• Stuart Nevill

The therapeutic value of mindfulness (Part 2)...

Updated: May 20, 2020


Mindfulness can support our therapeutic development by increasing our sensitivity to, and awareness of, the experiences that we will learn most from, namely our difficulties.


Our psychology is transformed when we make what we find difficult the focus of our mindfulness practice. If we approach what we find difficult as a teacher, we can bring mindful awareness to the ways in which our minds struggle against the reality of the way things are. We will see in sharper focus, the difference between the direct experience of an unpleasant feeling in the present moment, and the way the mind squeezes and reduces that direct experience (through thought), into a personalised experience which we try to manage, normally unsuccessfully and with painful consequences.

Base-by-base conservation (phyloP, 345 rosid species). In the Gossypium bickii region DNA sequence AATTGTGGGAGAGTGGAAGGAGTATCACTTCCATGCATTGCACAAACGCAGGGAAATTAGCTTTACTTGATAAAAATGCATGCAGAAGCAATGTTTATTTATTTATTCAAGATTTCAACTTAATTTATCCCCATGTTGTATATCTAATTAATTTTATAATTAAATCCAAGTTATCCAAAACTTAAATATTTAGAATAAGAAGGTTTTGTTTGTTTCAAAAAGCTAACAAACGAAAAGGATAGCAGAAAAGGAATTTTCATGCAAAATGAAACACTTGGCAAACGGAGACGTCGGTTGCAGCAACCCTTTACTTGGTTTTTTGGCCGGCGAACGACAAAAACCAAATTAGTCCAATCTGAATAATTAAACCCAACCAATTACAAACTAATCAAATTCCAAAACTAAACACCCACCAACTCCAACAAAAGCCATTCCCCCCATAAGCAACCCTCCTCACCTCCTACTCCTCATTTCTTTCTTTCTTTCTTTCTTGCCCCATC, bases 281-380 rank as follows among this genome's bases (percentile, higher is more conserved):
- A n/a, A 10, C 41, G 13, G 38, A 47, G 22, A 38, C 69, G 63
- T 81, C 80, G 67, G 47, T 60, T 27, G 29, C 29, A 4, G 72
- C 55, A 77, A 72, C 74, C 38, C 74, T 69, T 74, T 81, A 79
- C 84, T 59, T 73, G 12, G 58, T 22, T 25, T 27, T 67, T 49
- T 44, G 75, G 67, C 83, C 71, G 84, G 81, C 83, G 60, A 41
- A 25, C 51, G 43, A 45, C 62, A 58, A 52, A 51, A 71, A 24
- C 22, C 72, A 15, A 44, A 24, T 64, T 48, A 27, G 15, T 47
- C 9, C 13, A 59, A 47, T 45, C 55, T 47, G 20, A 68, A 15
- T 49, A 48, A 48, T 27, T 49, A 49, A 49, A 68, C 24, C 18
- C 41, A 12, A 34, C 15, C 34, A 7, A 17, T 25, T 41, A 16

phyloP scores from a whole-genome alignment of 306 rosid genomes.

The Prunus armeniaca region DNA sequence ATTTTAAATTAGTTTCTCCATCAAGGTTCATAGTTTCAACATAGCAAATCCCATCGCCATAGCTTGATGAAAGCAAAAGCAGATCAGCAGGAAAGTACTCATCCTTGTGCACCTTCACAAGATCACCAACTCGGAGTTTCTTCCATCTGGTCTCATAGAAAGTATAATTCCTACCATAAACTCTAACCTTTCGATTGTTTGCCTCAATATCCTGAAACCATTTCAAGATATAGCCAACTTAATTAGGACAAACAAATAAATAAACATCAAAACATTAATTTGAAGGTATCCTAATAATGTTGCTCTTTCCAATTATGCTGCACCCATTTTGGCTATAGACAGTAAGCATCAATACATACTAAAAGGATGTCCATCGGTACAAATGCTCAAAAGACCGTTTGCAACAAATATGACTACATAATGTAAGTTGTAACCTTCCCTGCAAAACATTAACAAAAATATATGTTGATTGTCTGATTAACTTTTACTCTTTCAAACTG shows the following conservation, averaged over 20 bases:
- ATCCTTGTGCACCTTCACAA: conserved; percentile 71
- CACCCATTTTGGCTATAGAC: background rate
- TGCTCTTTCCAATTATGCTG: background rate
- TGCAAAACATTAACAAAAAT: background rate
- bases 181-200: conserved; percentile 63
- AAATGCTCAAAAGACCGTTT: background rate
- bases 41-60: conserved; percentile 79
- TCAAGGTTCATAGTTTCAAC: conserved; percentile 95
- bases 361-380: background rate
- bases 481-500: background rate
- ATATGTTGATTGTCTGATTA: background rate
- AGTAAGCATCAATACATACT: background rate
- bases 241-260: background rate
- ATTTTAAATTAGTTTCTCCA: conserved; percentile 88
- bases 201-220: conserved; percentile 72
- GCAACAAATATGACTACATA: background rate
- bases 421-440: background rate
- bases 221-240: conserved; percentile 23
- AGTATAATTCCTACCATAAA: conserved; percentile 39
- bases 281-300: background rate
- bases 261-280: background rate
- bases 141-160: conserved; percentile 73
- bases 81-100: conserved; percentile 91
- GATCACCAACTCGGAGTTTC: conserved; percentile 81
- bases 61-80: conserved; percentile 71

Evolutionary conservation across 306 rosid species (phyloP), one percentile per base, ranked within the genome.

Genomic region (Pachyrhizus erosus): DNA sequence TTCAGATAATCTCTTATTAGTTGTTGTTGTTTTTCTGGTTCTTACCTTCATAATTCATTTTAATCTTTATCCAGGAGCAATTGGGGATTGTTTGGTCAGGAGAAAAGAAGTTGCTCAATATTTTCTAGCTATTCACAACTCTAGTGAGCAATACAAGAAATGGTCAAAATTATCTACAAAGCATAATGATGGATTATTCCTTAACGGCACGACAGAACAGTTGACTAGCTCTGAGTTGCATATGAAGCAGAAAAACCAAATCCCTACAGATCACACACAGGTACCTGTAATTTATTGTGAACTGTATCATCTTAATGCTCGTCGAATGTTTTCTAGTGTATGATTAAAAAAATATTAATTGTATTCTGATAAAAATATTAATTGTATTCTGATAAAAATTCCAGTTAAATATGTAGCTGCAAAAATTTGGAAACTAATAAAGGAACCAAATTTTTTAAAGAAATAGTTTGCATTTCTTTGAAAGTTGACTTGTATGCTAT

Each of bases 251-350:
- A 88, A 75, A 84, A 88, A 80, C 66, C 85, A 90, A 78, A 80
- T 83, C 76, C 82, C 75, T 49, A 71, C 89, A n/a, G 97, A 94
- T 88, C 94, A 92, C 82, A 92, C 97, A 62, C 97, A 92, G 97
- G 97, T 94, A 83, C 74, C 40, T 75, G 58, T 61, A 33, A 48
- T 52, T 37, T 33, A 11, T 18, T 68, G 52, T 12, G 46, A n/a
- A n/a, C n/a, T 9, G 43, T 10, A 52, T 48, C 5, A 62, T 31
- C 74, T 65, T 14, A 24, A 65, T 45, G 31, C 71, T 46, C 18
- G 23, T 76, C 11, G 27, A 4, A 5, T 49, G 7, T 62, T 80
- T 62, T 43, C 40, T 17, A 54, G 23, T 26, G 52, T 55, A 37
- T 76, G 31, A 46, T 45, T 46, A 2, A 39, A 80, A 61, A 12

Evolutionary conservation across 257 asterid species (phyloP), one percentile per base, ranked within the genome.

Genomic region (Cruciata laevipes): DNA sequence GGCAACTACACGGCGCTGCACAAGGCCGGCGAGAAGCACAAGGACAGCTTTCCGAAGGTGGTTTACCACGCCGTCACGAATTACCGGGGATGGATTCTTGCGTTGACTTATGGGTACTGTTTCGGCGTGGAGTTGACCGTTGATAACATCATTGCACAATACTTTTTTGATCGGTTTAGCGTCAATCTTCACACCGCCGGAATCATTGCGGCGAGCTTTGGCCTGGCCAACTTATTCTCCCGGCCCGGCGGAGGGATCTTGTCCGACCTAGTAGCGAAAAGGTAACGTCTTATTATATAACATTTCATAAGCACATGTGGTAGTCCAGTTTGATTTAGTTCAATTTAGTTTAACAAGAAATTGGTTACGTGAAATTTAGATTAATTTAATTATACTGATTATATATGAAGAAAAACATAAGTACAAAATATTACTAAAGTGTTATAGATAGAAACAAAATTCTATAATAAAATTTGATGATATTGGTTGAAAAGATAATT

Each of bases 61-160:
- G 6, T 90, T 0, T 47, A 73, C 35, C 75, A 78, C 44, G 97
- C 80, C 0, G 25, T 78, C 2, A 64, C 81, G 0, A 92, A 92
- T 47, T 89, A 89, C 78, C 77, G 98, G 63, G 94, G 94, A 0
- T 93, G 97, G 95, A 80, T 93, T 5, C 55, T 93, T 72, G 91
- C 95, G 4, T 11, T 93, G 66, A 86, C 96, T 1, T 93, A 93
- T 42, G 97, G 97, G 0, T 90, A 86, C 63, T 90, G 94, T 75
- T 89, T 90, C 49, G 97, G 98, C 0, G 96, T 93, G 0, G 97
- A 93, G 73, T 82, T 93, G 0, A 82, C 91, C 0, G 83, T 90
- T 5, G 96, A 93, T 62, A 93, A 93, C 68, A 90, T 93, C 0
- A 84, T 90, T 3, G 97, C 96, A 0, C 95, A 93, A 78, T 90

Being mindful of what we find difficult is a reversal of the belief we are all hold to one degree or another: that happiness lies in escaping from, reversing, or avoiding what we find difficult. This is a wise strategy when we’re learning not to put our hand into the flame a second time, but it doesn’t work in much of our emotional lives. In fact, the opposite is often true, for therapeutic development we need to go towards what we find difficult.


Being mindful of how we feel can be healing. We drop from our thinking minds into our underlying felt experience and when we accept how we feel, when we stop trying to change the world around us, then we can change.


When we accept the way things are, not even unpleasant feelings are as difficult.

In mindfulness, we can discover freedom from the suffering created by our fears and desires.



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